- According to Scott, Laci asked him to fill up a bucket so she could mop
- 9:50 a.m. (approximate) Scott, who worked as a fertilizer salesman, drove to his warehouse to get his aluminum fishing boat — it was his first time taking it out on the water
- 10 a.m. – 11 a.m. (approximate) Scott spent about an hour at the warehouse answering e-mails, researching on the internet, etc.
- 10:18 a.m. A neighbor of the Peterson’s told investigators that at 10:18 a.m., she found the Peterson’s dog, McKenzie, wandering alone with her leash on, so she let McKenzie in the Peterson’s backyard
- 11:15 a.m. (approximate) Scott drives to the Berkeley Marina, it is a one hour and 37-minute trip
- 12:54 p.m. Scott gets a boat ticket at the Berkeley Marina
- 2:15 p.m. Scott leaves a voicemail for Laci about picking up a fruit basket for Laci’s grandfather
- 3:25 p.m. Scott gets gas
- 3:52 p.m. Scott calls Laci again but does not leave a voicemail
- 4:30 p.m. – 4:45 p.m. Scott says he arrived home during this time. Laci was gone. Scott found McKenzie in the backyard. Scott also told police that when he got home, Laci’s green Land Rover was in the driveway and her purse and keys were still at home. He says he figured Laci’s mom had picked her up and that she was at her mother’s house. Scott says he then put his clothes in washer, took a shower and listened to voicemails
- 5:17 p.m. Scott calls Laci’s mother, Sharon Rocha, and stepfather, Ron Grantski, and asked if Laci was with them
- 5:47 p.m. Ron Grantski calls the police to report Laci missing
- 6 p.m. – Police arrive, Scott starts knocking on neighbors’ doors to ask if they’ve seen Laci
In the ensuing days, search parties focused on the Peterson’s neighborhood and nearby East La Loma Park – places near and around her dog-walking route. On December 30, 2002, the search expanded to Berkeley Marina.
On January 16, 2003, Modesto Police met with Laci’s family and told them that Scott had been having an affair with a woman named Amber Frey. Frey, a massage therapist from Fresno, was set up with Scott by a friend in November 2002.
Frey, 28, went public on January 24, 2003. At a press conference, she announced that she had entered in a romantic relationship with Scott believing he was unmarried. She fully cooperated with police and later served as a witness for the prosecution at Scott’s trial.
In the meantime, a tip line was set up. Approximately 20 people called to report that they’d seen someone matching Laci’s description — or that they knew for certain that they saw Laci walking a dog.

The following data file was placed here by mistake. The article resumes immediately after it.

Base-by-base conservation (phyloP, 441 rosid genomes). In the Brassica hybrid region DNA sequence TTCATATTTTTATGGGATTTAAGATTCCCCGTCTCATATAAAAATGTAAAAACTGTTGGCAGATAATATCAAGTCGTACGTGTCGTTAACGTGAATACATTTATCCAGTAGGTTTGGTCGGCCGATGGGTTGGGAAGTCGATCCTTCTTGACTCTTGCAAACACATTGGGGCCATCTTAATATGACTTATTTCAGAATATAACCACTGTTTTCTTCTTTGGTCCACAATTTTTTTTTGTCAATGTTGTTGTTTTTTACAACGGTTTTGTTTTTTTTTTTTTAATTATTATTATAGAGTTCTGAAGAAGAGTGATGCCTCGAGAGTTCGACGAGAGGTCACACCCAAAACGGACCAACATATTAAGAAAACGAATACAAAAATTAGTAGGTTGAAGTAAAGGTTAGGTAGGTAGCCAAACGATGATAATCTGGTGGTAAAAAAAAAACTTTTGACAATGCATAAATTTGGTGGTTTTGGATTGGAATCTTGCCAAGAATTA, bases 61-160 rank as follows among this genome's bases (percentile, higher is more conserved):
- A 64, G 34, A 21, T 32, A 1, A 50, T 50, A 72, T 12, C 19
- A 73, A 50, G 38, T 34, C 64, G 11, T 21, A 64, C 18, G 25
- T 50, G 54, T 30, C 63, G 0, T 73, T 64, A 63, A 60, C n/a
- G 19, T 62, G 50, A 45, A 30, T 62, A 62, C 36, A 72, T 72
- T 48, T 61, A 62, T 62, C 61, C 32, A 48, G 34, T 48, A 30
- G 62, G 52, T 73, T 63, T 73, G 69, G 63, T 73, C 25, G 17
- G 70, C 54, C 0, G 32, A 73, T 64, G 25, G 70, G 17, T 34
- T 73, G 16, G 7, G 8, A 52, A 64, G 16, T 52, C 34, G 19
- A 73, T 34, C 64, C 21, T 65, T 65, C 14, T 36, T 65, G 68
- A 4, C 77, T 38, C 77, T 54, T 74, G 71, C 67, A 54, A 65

The streets where Laci was allegedly spotted form a coherent route for walking McKenzie. The reports from these individuals show that detectives may have ignored some potential evidence.
Several unrelated witnesses reported spotting Laci within a one-mile radius of the Peterson home on December 24. If the sightings were legitimate, they would go against the prosecution’s theory that Scott killed Laci on December 23 and make it more likely that Laci was alive on the morning of the 24th after Scott had left to go fishing.
In the podcast “Rabia and Ellyn Solve the Case,” hosts Rabia Chaudry and Ellyn Marsh talk about four independent witnesses who didn’t know each other and who were not called to testify at trial:
- Homer Maldinato (didn’t know Laci) said he was getting gas when he saw a pregnant woman walking a dog. He remembered noticing that she was not wearing a sweater or a jacket despite it being 40-degrees outside.
- Martha Aguilar (knew Laci) said she saw Laci walk by on what turned out to be the same street that another witness, Gene Pedrioli, reported spotting Laci on.
- Gene Pedrioli (didn’t know Laci) stated that he saw Laci on the same street (LaLoma). He recalled noticing McKenie because his dog was the same color.
- Tom and Elizabeth Harshman reported that they were driving between 2 p.m. and 4 p.m. on the afternoon of Christmas Eve when they saw a white van with a stripe. They said they spotted a heavily pregnant woman with short, dark brown hair squatting and urinating outside the van while scruffy-looking guy stood over her. They said they saw an arm reach out and pull the woman, who looked scared, into the van.
Questions remain as to why the Harshmans didn’t follow the van or get a license plate number.
When Laci and Conner’s bodies were discovered on April 13, 2003, there was debate among expert witnesses over Conner’s gestational age.
On December 24, 2002, his gestational age would have been 31 weeks; but one doctor measured him at between 34 and 36 weeks at death.
If true, this would mean that he could not have died on the 23rd or 24th and that he lived for three more weeks. This possible scenario begged the question: Did Conner die in utero or was he actually born? Investigators never totally ruled out the possibility of a live birth.